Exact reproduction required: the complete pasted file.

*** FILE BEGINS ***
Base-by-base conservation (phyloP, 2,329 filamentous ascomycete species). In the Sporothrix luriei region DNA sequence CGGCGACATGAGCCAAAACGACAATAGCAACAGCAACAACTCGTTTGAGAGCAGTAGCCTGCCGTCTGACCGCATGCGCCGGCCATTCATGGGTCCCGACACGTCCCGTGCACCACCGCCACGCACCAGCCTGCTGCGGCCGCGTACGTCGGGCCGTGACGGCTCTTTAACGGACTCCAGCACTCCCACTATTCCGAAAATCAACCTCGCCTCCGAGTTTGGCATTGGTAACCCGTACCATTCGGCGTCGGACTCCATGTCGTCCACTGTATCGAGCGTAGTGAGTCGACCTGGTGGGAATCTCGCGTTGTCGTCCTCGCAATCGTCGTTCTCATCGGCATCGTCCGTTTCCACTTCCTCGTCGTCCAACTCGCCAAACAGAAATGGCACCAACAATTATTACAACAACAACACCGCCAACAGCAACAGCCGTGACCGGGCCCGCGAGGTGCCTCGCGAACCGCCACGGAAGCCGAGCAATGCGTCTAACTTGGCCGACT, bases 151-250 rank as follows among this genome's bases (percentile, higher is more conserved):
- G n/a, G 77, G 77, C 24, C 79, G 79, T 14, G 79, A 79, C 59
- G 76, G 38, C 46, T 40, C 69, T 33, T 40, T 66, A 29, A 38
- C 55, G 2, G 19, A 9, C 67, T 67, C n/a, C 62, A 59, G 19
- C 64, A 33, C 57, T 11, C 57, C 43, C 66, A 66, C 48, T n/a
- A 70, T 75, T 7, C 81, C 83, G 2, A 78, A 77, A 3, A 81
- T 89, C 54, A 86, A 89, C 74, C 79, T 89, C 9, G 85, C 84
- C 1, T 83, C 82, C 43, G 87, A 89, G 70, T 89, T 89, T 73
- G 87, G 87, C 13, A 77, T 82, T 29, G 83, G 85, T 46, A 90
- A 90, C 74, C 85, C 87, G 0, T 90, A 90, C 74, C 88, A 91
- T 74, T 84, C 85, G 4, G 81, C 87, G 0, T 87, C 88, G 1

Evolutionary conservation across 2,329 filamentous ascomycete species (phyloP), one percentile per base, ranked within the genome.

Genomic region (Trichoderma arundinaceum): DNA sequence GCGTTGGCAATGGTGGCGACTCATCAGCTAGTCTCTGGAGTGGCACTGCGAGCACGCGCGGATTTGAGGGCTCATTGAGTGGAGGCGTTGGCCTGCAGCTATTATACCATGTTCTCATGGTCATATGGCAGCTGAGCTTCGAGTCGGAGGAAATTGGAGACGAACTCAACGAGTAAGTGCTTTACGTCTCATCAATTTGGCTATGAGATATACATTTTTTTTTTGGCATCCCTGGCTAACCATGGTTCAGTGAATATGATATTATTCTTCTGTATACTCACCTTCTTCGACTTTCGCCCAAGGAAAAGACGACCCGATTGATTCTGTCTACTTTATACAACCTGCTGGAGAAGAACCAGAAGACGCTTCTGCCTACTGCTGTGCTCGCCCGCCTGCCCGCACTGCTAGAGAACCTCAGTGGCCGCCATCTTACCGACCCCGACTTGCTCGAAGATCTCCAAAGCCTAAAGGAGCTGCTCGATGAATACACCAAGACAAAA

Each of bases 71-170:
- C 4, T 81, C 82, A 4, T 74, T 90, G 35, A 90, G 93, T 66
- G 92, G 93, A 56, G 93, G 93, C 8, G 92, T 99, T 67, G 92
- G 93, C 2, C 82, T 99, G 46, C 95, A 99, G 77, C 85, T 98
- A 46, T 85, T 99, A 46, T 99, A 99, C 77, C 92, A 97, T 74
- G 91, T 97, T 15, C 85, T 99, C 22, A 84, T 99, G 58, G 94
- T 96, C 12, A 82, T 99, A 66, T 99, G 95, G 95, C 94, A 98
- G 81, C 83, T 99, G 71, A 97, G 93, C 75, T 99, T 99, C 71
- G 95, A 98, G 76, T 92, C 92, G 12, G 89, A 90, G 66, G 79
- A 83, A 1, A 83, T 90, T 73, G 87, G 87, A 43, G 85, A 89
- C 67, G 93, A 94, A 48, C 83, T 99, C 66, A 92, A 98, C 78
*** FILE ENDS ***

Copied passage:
Base-by-base conservation (phyloP, 2,329 filamentous ascomycete species). In the Sporothrix luriei region DNA sequence CGGCGACATGAGCCAAAACGACAATAGCAACAGCAACAACTCGTTTGAGAGCAGTAGCCTGCCGTCTGACCGCATGCGCCGGCCATTCATGGGTCCCGACACGTCCCGTGCACCACCGCCACGCACCAGCCTGCTGCGGCCGCGTACGTCGGGCCGTGACGGCTCTTTAACGGACTCCAGCACTCCCACTATTCCGAAAATCAACCTCGCCTCCGAGTTTGGCATTGGTAACCCGTACCATTCGGCGTCGGACTCCATGTCGTCCACTGTATCGAGCGTAGTGAGTCGACCTGGTGGGAATCTCGCGTTGTCGTCCTCGCAATCGTCGTTCTCATCGGCATCGTCCGTTTCCACTTCCTCGTCGTCCAACTCGCCAAACAGAAATGGCACCAACAATTATTACAACAACAACACCGCCAACAGCAACAGCCGTGACCGGGCCCGCGAGGTGCCTCGCGAACCGCCACGGAAGCCGAGCAATGCGTCTAACTTGGCCGACT, bases 151-250 rank as follows among this genome's bases (percentile, higher is more conserved):
- G n/a, G 77, G 77, C 24, C 79, G 79, T 14, G 79, A 79, C 59
- G 76, G 38, C 46, T 40, C 69, T 33, T 40, T 66, A 29, A 38
- C 55, G 2, G 19, A 9, C 67, T 67, C n/a, C 62, A 59, G 19
- C 64, A 33, C 57, T 11, C 57, C 43, C 66, A 66, C 48, T n/a
- A 70, T 75, T 7, C 81, C 83, G 2, A 78, A 77, A 3, A 81
- T 89, C 54, A 86, A 89, C 74, C 79, T 89, C 9, G 85, C 84
- C 1, T 83, C 82, C 43, G 87, A 89, G 70, T 89, T 89, T 73
- G 87, G 87, C 13, A 77, T 82, T 29, G 83, G 85, T 46, A 90
- A 90, C 74, C 85, C 87, G 0, T 90, A 90, C 74, C 88, A 91
- T 74, T 84, C 85, G 4, G 81, C 87, G 0, T 87, C 88, G 1

Evolutionary conservation across 2,329 filamentous ascomycete species (phyloP), one percentile per base, ranked within the genome.

Genomic region (Trichoderma arundinaceum): DNA sequence GCGTTGGCAATGGTGGCGACTCATCAGCTAGTCTCTGGAGTGGCACTGCGAGCACGCGCGGATTTGAGGGCTCATTGAGTGGAGGCGTTGGCCTGCAGCTATTATACCATGTTCTCATGGTCATATGGCAGCTGAGCTTCGAGTCGGAGGAAATTGGAGACGAACTCAACGAGTAAGTGCTTTACGTCTCATCAATTTGGCTATGAGATATACATTTTTTTTTTGGCATCCCTGGCTAACCATGGTTCAGTGAATATGATATTATTCTTCTGTATACTCACCTTCTTCGACTTTCGCCCAAGGAAAAGACGACCCGATTGATTCTGTCTACTTTATACAACCTGCTGGAGAAGAACCAGAAGACGCTTCTGCCTACTGCTGTGCTCGCCCGCCTGCCCGCACTGCTAGAGAACCTCAGTGGCCGCCATCTTACCGACCCCGACTTGCTCGAAGATCTCCAAAGCCTAAAGGAGCTGCTCGATGAATACACCAAGACAAAA

Each of bases 71-170:
- C 4, T 81, C 82, A 4, T 74, T 90, G 35, A 90, G 93, T 66
- G 92, G 93, A 56, G 93, G 93, C 8, G 92, T 99, T 67, G 92
- G 93, C 2, C 82, T 99, G 46, C 95, A 99, G 77, C 85, T 98
- A 46, T 85, T 99, A 46, T 99, A 99, C 77, C 92, A 97, T 74
- G 91, T 97, T 15, C 85, T 99, C 22, A 84, T 99, G 58, G 94
- T 96, C 12, A 82, T 99, A 66, T 99, G 95, G 95, C 94, A 98
- G 81, C 83, T 99, G 71, A 97, G 93, C 75, T 99, T 99, C 71
- G 95, A 98, G 76, T 92, C 92, G 12, G 89, A 90, G 66, G 79
- A 83, A 1, A 83, T 90, T 73, G 87, G 87, A 43, G 85, A 89
- C 67, G 93, A 94, A 48, C 83, T 99, C 66, A 92, A 98, C 78